Great advice to aspiring restaurant operators from veteran Larry Ross who was there from the founding of Darden Restaurants and has been in the industry in various capacities for decades.
Q. Someone comes to you for advice on starting a restaurant. What do you say?
A. Do your homework, do your homework, do your homework. I’ve done a lot of business plans and I’m very good at putting together a 15-page assignment that’ll look like a home run, but it’s packaging. Don’t do that. It’s your life, it’s your money, it’s your dream … do your homework. What’s it really going to cost?
Worst-case it: How many restaurants are there, and how much business are they really doing? What’s the national trend? My advice has been for years and will continue to be, ‘Why don’t you not open a restaurant?’ It is a brutal business, the odds are against you. Really, if you want to invest in a restaurant, go buy a meal once a week and invest as you go. If you really want to get it out of your system, go work in somebody else’s restaurant. But if I can’t talk you out of it, then do you homework, in every way.
Another piece of advice: Do not underestimate the importance of the location. And things like size, keep it small. You have to make one hugely successful before you can even talk about two. There are no real success stories of marginally successful single units that become multiunit chains. It doesn’t work like that.
Here are a few other insightful nuggets:
Q. We recently wrote about Sam Seltzer’s Steakhouse, Roadhouse Grill and some other restaurants’ closing in Lakeland and interviewed James Bronkhorst (owner of Reececliff Restaurant in Lakeland and Christy’s Sundown Restaurant in Winter Haven), who said, “I’ve been running restaurants on my own for 18 years now, and this is the worst I’ve ever seen it.” What are your thoughts on that?
A. He’s probably right. That stuff that started in the late 1960s where everybody was trying to buy restaurants and become restaurant chains started slowing down in the 1990s, but it was still growing. Today, the food-service industry is mature, so you don’t have millions of customers coming on line each day. If you’re going to grow, you pretty much have to take it out of somebody else. You can either generate it organically by getting new customers to your current business or you can generate it by buying another restaurant or opening another restaurant.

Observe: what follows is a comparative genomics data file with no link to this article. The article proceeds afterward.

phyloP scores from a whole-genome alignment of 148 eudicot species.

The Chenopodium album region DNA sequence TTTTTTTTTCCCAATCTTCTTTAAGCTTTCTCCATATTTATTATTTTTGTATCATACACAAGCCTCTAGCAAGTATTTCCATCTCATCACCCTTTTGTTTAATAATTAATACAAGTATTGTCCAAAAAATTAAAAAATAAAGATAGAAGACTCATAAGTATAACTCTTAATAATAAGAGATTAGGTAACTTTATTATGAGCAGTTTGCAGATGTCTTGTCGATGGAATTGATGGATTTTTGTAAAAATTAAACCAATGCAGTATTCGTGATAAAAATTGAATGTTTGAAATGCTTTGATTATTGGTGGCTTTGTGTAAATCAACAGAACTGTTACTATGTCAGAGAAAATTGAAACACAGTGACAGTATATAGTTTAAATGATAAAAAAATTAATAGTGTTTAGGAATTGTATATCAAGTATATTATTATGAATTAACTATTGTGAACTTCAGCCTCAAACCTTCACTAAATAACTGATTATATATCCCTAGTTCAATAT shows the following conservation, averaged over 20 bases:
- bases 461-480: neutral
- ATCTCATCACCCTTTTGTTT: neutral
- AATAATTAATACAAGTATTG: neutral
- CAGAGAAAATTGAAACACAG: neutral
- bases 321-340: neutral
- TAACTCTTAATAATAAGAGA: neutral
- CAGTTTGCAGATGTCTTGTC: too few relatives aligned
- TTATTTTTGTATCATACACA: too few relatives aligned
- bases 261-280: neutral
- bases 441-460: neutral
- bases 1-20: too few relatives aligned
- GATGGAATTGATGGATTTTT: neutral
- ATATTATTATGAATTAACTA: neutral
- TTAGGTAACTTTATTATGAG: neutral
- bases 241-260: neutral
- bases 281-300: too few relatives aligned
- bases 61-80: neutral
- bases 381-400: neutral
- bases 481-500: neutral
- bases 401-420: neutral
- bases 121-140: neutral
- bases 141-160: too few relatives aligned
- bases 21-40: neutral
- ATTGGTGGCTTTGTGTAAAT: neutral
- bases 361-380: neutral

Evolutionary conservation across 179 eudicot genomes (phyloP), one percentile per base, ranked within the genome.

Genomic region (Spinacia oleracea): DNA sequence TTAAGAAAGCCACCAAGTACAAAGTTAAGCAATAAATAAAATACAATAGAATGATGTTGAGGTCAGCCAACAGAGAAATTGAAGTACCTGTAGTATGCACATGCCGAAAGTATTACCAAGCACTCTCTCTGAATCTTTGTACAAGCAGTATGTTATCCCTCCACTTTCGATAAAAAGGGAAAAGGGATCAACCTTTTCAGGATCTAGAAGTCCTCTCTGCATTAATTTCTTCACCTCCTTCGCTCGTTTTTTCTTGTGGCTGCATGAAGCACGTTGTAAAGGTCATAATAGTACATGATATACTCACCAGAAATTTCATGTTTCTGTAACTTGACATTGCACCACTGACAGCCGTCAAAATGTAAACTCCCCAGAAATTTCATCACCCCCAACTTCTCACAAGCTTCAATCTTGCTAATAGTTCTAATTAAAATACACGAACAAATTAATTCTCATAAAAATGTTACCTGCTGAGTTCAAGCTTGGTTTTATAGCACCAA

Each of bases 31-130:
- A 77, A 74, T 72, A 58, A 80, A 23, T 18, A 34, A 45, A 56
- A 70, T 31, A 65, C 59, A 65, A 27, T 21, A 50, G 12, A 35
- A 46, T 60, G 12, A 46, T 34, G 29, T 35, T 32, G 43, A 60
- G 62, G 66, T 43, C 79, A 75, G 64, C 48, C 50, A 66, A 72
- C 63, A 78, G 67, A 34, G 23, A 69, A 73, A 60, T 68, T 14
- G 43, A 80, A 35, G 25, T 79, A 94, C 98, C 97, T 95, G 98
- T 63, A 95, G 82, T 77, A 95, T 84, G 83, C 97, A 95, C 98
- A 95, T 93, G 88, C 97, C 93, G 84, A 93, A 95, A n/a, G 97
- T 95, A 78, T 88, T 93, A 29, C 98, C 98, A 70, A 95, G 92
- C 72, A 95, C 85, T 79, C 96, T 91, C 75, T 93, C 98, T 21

But what you see is same-store sales, as a better benchmark, start to go down or flatten out, and then your growth is really kind of artificial. That’s what we’ve been seeing the last couple of years. Growth has begun to slow down, so you see a lot of agglomeration, where this chain buys that chain. Same thing we’re seeing in the airline industry right now and we saw in the banking industry years ago. Well, the big news in the airline industry today is they’re canceling flights. Guess what restaurants have to do? They have to start canceling restaurants.
Q. Who’s in the best position to survive?
A. It’s supply and demand, capacity and demand. In Lakeland right now, we probably have too much capacity for the amount of customers and the amount of money those customers have to spend on their food away from home. The lower end of the spectrum, the Bob Evans, Denny’s, the sit-down restaurants that aren’t dinner houses, they’ll probably do fine. Their average ticket is lower, and again, I don’t stop eating out. When my gas goes up, and my credit card bills cost more, I don’t stop eating, I just trade down on the food chain. Someone like a Bob Evans or Denny’s, they get you – $6.95 is dinner. Carrabba’s at $12.95, maybe they’re losing some cover counts (customers), or Bonefish at $18.95, they’re losing some cover counts. The guys in the middle get squeezed.